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John Mulligan, top ProJo political reporter, leaves

November 28, 2012

John Mulligan, the ProJo’s respected Washington correspondent and the newspaper’s top political reporter, is leaving his post for a job in Washington, according to several newsroom sources.

Mulligan has done it all in his many, many years with the newspaper. A native of  the Boston area and a Columbia University graduate, he has truly forgotten more about national and New England politics than anybody currently on the ProJo staff knows. A fine writer, Mulligan is an old school reporter who brings insight and context to any topic he has covered. He is the last of the paper’s reporters who has a grasp of   presidential politics and the U.S. Congress. He could parachute to the Iowa caucuses or the New Hampshire primary and put together enterprise stories with the best of the national political reporters for  the biggest newspapers in the U.S. Mulligan was also very good at Democratic and Republican national political conventions, where his vast knowledge of  the political parties and major players gave Rhode Island readers pieces that rivaled much larger media outlets.

Mulligan was also an expert on issues dear to Rhode Island, particularly the defense budget and the impact of defense spending on our state’s economy. He knew the politics and policies surrounding submarine building as well as anyone.

In recent years  the ProJo has sliced away at travel budgets and that put a crimp in his coverage. Yet, Mulligan still delivered on the big stuff; his piece on New England politics post-election that ran the Sunday Nov. 11 was a masterpiece. There was a time when Mulligan returned to Rhode Island often to view the Washington delegation on home turf and cover congressional elections.

In an era of diminished intellectual and monetary resources in print journalism, Mulligan was that lone ProJo reporter who could figure out complicated national political and policy scrums.

A versatile reporter, Mulligan wrote great features and columns as well as hard news from the Capitol and the campaign circuit. And he was a digger who also did good investigative stories, especially on the ProJo’s 1990s work on the Laborers’ International Union of North America. He is the last of the newspaper’s reporters who could pen a trenchant political news analysis article.

Mulligan was once chief of a Washington bureau that had three or four reporters. Those days are over. The biggest question now is whether the ProJo will replace Mulligan or end the newspaper’s commitment to covering the Washington delegation from the nation’s capital. Most other regional newspapers have curtailed their Washington bureaus or closed them entirely. In New England, the Boston Globe is the last print outlet to have a significant presence in Washington. (Chris Rowland, old friend and ProJo State House alum, is the Globe’s Washington bureau chief).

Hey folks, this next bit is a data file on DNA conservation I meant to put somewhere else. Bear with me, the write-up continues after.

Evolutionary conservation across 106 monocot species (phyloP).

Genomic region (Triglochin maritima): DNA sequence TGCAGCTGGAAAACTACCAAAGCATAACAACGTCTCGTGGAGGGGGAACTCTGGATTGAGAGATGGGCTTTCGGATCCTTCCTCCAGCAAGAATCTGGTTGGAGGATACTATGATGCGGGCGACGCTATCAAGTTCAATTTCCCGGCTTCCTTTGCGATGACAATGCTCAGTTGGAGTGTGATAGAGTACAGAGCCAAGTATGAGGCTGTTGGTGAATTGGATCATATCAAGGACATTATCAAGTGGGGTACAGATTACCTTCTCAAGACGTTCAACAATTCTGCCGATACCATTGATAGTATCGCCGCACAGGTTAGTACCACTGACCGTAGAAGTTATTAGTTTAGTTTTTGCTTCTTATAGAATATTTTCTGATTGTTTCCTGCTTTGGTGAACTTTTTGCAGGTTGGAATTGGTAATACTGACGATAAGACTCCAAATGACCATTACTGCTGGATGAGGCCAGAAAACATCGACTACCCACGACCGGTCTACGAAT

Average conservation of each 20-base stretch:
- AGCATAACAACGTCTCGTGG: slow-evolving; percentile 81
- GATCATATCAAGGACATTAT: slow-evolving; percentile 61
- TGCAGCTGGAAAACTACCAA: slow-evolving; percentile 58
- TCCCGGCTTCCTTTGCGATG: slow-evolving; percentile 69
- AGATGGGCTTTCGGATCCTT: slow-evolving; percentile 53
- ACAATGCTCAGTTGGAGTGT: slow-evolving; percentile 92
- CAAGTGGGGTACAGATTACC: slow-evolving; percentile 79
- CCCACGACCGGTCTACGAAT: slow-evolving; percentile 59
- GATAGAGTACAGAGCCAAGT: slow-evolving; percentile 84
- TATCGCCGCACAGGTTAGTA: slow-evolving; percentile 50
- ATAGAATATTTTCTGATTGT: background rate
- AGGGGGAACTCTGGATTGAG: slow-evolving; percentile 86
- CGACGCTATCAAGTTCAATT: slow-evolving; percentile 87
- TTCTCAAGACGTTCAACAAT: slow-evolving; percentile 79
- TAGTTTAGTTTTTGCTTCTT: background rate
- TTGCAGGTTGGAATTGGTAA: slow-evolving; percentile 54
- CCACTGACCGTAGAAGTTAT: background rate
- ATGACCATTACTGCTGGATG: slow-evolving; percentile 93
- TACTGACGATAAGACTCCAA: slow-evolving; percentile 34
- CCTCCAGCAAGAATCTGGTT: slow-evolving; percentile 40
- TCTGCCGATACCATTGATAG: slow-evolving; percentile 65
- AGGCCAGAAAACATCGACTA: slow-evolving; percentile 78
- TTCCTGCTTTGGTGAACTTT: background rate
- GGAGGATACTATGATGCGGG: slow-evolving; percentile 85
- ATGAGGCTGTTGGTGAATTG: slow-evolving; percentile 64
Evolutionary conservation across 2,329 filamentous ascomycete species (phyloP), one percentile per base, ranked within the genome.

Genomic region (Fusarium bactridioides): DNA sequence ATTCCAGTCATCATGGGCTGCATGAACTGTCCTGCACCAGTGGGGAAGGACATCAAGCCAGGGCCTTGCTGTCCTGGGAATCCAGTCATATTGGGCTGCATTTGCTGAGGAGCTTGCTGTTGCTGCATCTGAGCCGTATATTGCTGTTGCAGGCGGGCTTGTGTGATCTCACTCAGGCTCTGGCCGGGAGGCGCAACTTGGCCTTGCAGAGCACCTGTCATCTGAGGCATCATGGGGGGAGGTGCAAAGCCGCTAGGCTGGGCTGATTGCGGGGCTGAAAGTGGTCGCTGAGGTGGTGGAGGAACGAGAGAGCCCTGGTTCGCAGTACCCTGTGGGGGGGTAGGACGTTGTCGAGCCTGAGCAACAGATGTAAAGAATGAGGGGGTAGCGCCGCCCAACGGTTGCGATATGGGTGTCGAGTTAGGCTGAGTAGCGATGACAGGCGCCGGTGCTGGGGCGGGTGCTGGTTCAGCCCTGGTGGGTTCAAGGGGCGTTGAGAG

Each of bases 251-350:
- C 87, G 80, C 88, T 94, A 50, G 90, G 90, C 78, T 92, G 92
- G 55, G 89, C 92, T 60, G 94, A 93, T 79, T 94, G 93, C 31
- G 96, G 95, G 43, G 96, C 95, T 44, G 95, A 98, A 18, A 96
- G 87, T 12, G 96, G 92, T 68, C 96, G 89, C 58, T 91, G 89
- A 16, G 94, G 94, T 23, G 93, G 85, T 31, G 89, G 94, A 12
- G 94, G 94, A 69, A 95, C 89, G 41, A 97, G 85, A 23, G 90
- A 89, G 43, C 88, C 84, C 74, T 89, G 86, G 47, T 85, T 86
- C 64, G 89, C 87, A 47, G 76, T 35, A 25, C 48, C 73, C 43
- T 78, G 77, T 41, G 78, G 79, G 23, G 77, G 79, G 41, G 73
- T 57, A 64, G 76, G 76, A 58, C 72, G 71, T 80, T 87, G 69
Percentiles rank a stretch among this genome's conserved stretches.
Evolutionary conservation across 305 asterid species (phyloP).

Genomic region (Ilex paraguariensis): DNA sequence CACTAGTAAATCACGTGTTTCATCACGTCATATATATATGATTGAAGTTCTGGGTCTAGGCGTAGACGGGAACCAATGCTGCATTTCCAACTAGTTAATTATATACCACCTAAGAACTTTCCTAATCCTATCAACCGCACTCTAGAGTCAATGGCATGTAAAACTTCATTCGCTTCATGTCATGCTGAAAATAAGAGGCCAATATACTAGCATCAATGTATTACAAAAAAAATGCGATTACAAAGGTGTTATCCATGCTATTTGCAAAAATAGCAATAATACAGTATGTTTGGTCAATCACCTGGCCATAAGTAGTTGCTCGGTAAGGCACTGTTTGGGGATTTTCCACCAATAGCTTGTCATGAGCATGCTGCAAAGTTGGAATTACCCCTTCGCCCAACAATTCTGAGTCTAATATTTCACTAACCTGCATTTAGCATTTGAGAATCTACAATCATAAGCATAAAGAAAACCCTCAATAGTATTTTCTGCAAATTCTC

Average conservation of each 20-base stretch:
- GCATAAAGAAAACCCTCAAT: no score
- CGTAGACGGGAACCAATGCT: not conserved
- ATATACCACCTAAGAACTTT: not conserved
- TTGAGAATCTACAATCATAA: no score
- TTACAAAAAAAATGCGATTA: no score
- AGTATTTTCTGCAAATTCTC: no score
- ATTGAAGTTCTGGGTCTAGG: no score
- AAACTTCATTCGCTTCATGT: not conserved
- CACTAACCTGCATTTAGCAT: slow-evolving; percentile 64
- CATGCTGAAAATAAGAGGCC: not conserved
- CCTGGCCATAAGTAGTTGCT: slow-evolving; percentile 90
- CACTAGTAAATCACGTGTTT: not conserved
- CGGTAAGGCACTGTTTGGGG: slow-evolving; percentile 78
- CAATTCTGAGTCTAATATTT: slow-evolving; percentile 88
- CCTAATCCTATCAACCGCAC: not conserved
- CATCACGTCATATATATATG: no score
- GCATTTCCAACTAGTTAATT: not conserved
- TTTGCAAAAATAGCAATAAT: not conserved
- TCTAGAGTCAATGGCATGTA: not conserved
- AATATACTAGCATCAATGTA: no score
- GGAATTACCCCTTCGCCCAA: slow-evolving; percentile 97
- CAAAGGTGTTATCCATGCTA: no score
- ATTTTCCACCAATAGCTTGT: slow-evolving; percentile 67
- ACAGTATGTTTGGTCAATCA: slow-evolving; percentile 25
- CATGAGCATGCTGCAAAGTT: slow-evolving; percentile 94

Rhode Islanders of a certain age will remember well Mulligan’s stage exploits as a longtime fixture of the Providence Newspaper Guild’s annual Follies show at the Venus de Milo. He was also active in the Gridiron, the Washington, D.C. reporters club that presents an annual Follies-style show.

Johnny, you will be sorely missed.

10 Comments leave one →
  1. Christine Ferguson permalink
    November 28, 2012 4:50 pm

    John Mulligan leaving the Journal will result in a gigantic black hole. He is a fantastic, well-respected and insightful reporter. I love the fact that he said one of the most exciting panels he MC’d at the press club was will Julia Childs! He made complicated issues easy to understand and was always fair. John, I will miss your reporting.
    Christy Ferguson

  2. Peter Kadzis permalink
    November 28, 2012 4:58 pm

    John Mulligan was a pro — and a smart on at that. Scott, please report when you find out where is going.

  3. David Leach permalink
    November 28, 2012 4:58 pm

    Too bad. I remember his Follies turns, his well written pieces and even remember running into him once in town following around one of the delegation during campaign season.

  4. M. Charles Bakst permalink
    November 28, 2012 8:06 pm

    Scott:
    Nice piece on a class act.
    It will be very interesting to see if the Journal now stations someone else there.
    M. Charles Bakst

  5. Trudy Coxe permalink
    November 29, 2012 1:57 am

    What a loss for us Rhode Islanders. Sad. John is such a pro.
    Trudy Coxe

  6. November 29, 2012 6:55 pm

    all tributes are true … and no one knows where ALL the bodies are buried better

Trackbacks

  1. Scharfenberg’s prescription for saving the ProJo « On Politics
  2. The Saturday Morning Post: Quick hits on politics & more in RI | WPRI.com Blogs
  3. The Saturday Morning Post: Quick hits on politics & more in RI – WPRI | News from around the world
  4. The Saturday Morning Post: Quick hits on politics & more in RI – WPRI | The Alief Post

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